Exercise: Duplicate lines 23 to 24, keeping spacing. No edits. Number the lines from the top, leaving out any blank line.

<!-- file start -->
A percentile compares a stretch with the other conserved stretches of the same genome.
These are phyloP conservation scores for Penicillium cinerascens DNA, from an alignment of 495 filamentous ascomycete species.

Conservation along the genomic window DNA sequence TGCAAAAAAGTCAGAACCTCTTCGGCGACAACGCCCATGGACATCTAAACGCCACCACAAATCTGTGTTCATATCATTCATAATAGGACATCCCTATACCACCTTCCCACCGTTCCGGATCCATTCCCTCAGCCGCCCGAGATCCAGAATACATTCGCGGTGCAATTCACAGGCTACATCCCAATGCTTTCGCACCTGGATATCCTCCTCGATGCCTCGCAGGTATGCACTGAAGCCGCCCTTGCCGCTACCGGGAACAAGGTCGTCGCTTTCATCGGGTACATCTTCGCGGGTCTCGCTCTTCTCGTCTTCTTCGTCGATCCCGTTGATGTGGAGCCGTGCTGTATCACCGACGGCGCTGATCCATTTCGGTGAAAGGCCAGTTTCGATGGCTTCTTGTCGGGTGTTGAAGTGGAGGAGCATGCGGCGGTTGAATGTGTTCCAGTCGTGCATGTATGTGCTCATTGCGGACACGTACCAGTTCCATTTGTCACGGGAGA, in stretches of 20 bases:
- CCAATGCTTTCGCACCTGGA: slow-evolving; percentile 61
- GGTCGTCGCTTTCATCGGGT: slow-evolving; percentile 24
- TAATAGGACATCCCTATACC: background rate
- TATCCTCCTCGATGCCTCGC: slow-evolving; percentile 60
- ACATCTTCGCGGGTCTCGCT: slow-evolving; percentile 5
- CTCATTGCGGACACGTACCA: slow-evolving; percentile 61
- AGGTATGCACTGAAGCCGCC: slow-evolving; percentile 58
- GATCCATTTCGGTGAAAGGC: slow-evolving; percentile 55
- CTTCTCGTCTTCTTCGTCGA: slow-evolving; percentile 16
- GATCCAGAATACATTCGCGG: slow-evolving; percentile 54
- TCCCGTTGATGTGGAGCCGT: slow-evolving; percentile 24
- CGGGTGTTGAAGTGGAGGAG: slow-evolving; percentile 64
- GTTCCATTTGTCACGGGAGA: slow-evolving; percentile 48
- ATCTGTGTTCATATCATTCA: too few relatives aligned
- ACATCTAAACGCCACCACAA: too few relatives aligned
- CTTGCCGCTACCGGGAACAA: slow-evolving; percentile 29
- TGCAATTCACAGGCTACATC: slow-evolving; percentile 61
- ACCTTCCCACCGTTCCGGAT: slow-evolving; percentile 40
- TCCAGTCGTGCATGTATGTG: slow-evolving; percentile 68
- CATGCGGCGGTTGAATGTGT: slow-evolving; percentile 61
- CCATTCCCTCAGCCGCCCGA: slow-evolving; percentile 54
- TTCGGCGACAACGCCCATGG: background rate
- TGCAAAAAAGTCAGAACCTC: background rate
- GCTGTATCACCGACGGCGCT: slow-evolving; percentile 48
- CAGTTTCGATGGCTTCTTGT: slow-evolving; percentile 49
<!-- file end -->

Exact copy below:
- CATGCGGCGGTTGAATGTGT: slow-evolving; percentile 61
- CCATTCCCTCAGCCGCCCGA: slow-evolving; percentile 54